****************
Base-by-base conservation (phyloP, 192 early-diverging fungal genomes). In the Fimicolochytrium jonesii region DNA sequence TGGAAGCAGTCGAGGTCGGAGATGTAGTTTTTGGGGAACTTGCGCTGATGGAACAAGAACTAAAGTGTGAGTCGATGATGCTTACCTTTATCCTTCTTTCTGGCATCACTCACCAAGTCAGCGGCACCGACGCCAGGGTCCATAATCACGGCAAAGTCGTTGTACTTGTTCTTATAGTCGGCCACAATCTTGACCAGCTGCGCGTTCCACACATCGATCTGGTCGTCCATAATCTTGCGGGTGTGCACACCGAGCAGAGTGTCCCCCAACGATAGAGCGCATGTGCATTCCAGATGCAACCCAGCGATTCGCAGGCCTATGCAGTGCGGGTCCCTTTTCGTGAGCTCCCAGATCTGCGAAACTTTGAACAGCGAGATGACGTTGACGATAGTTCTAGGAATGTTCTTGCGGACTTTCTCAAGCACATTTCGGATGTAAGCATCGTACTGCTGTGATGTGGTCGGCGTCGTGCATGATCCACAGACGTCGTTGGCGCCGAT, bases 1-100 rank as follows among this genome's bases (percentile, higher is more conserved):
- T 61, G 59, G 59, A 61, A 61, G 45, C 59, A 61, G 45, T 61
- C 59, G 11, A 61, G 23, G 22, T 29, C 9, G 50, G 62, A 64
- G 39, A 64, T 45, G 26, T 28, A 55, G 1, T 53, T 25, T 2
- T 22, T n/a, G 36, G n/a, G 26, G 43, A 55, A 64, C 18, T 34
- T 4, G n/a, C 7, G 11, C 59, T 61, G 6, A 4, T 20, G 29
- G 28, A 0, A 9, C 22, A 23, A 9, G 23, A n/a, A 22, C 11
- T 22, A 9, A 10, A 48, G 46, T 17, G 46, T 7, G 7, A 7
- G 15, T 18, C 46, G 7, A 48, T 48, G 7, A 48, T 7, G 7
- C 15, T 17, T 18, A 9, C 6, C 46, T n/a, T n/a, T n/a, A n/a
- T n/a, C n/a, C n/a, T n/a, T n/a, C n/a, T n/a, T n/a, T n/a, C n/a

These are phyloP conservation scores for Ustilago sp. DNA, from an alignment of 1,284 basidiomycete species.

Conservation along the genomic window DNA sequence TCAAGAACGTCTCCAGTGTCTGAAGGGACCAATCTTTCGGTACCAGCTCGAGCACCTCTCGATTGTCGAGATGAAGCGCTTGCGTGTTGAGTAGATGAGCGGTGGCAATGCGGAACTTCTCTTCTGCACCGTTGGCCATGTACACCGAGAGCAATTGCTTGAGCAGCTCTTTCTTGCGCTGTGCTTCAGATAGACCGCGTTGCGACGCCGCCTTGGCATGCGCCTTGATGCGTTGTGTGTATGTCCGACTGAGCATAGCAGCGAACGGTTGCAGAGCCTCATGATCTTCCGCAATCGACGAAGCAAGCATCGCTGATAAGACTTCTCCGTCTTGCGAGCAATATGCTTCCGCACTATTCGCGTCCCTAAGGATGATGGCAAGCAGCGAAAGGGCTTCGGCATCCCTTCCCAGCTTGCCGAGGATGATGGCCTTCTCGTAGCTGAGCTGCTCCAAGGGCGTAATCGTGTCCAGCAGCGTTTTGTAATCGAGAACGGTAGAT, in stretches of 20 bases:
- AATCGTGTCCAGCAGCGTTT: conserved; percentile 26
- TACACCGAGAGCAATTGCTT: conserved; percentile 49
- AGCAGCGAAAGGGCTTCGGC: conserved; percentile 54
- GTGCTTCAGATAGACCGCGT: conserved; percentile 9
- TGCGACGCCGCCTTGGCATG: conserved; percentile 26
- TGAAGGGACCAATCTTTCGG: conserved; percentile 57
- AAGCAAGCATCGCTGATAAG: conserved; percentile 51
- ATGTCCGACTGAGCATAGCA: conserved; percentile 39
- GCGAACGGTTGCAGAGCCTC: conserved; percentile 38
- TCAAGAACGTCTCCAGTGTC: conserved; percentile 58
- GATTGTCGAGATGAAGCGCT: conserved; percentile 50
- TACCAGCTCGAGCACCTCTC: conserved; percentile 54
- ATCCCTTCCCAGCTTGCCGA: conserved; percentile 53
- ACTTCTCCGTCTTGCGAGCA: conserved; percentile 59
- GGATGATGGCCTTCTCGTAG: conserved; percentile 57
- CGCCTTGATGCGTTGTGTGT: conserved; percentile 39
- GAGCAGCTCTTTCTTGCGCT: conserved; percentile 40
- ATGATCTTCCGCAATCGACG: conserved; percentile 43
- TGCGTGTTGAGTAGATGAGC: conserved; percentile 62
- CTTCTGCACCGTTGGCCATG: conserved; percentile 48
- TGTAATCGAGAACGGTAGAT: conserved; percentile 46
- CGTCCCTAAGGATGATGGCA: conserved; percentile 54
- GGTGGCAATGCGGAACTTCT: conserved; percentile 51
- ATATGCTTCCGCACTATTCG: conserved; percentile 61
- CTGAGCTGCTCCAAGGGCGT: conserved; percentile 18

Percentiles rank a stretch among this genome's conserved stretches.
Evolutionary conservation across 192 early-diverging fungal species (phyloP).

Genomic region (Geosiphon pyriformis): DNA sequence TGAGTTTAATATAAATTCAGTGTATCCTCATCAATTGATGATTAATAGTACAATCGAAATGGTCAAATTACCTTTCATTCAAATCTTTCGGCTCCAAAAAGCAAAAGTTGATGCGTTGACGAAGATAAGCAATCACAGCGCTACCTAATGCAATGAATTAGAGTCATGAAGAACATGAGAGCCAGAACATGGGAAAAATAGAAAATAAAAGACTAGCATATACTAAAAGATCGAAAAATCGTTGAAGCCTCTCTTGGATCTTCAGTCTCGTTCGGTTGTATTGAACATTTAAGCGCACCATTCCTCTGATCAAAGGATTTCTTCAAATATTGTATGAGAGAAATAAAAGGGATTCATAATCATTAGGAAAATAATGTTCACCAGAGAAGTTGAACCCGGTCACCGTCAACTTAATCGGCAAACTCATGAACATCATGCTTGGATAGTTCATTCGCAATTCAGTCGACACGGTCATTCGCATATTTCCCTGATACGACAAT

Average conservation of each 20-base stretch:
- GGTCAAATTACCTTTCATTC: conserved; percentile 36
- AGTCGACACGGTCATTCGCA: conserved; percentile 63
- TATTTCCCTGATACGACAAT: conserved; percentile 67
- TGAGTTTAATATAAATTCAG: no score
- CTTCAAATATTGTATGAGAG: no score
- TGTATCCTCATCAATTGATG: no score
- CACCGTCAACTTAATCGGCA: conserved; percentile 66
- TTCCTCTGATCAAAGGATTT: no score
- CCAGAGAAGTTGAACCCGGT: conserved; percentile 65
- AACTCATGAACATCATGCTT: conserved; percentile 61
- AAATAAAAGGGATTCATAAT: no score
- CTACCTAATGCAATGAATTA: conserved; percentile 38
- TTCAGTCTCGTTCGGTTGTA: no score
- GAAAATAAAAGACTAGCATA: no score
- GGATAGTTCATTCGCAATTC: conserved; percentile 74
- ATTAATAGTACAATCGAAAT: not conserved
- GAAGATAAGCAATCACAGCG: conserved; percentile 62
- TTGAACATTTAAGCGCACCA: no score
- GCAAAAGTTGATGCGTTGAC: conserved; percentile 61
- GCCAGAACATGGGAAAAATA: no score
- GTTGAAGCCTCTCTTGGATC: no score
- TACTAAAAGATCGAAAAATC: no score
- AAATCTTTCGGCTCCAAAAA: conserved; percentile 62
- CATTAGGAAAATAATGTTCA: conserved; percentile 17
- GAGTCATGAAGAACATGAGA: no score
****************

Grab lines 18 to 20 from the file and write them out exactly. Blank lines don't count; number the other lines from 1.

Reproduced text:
- TGCGACGCCGCCTTGGCATG: conserved; percentile 26
- TGAAGGGACCAATCTTTCGG: conserved; percentile 57
- AAGCAAGCATCGCTGATAAG: conserved; percentile 51